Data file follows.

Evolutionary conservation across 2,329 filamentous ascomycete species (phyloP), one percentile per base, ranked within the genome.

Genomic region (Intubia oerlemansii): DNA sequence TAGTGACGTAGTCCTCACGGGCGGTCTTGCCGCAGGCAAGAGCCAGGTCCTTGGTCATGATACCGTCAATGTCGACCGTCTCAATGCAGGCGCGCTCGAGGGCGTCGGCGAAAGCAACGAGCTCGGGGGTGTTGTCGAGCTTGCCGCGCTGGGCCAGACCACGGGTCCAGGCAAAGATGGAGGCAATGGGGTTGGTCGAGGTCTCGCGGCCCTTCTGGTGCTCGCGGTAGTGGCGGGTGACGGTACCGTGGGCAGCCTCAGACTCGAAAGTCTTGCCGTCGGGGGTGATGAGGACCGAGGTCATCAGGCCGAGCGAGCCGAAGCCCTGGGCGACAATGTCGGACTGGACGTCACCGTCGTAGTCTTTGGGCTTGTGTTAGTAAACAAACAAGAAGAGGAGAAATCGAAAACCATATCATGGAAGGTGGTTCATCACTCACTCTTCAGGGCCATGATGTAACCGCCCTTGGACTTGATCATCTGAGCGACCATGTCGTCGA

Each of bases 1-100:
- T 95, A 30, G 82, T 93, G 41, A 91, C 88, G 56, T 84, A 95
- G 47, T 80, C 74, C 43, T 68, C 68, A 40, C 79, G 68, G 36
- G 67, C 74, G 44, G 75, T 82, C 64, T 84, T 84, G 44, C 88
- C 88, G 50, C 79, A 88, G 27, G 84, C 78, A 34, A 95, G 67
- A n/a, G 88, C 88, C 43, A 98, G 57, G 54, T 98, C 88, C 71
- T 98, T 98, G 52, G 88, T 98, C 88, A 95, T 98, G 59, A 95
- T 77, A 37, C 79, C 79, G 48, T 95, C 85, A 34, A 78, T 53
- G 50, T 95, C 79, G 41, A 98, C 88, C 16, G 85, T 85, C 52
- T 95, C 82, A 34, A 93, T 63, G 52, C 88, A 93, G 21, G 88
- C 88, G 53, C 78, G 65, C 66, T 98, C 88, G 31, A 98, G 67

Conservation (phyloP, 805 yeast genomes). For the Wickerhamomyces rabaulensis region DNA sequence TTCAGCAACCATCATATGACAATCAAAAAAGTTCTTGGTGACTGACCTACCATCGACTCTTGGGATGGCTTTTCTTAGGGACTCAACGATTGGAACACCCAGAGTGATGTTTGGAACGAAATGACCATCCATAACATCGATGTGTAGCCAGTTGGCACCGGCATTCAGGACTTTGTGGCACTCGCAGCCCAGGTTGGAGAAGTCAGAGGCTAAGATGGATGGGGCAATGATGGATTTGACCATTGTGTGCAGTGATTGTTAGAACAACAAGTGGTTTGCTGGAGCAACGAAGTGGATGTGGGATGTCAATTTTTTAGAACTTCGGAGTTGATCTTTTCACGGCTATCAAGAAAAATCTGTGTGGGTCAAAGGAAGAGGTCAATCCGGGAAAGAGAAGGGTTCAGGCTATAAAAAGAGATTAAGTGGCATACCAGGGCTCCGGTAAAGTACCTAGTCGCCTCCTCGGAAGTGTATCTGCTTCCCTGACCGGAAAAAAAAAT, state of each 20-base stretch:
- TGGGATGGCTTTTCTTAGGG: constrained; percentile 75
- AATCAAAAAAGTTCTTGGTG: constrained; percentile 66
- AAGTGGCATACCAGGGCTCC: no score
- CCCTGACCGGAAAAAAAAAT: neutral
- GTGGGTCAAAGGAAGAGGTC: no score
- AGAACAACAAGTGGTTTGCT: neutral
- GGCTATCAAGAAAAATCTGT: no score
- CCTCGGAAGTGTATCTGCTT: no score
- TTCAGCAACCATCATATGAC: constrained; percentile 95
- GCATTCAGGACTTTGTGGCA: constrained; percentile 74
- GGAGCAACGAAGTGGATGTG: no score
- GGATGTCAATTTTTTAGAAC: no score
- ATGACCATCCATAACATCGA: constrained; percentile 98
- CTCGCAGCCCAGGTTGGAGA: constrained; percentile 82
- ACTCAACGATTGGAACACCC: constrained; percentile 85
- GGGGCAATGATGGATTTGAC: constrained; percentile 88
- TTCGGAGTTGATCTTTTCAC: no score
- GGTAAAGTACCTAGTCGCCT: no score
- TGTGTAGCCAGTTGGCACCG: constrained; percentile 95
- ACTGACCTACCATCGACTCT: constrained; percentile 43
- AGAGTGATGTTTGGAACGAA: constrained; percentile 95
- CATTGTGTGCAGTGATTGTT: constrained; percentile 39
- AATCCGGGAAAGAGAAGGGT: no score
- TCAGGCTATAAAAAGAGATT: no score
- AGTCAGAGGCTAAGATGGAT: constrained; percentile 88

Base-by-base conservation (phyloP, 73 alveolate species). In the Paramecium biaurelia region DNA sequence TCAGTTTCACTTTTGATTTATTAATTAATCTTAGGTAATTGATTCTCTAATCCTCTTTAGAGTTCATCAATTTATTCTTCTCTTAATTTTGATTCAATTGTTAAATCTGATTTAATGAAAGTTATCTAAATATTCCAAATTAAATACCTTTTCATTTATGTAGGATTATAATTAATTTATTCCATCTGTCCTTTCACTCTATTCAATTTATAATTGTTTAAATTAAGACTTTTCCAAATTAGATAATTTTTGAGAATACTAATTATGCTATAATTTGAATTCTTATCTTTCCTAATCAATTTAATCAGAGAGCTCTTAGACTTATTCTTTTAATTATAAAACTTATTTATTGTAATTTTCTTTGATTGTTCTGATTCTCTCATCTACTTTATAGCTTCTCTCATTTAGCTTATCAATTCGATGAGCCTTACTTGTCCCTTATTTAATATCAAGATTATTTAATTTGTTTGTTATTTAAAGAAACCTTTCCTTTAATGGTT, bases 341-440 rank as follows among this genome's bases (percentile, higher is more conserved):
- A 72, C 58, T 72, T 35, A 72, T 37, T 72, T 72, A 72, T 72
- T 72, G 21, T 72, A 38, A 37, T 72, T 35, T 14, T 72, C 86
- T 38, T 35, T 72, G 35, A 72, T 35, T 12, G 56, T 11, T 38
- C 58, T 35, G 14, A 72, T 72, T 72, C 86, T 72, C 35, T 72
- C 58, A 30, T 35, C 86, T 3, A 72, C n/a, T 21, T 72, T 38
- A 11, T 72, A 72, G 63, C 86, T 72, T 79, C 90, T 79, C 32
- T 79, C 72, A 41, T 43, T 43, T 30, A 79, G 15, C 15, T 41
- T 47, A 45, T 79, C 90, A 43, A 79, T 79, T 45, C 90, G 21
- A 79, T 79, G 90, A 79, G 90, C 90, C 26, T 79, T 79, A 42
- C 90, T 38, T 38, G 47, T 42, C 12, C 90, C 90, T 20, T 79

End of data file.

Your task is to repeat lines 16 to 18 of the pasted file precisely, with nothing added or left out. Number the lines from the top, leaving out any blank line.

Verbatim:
- AATCAAAAAAGTTCTTGGTG: constrained; percentile 66
- AAGTGGCATACCAGGGCTCC: no score
- CCCTGACCGGAAAAAAAAAT: neutral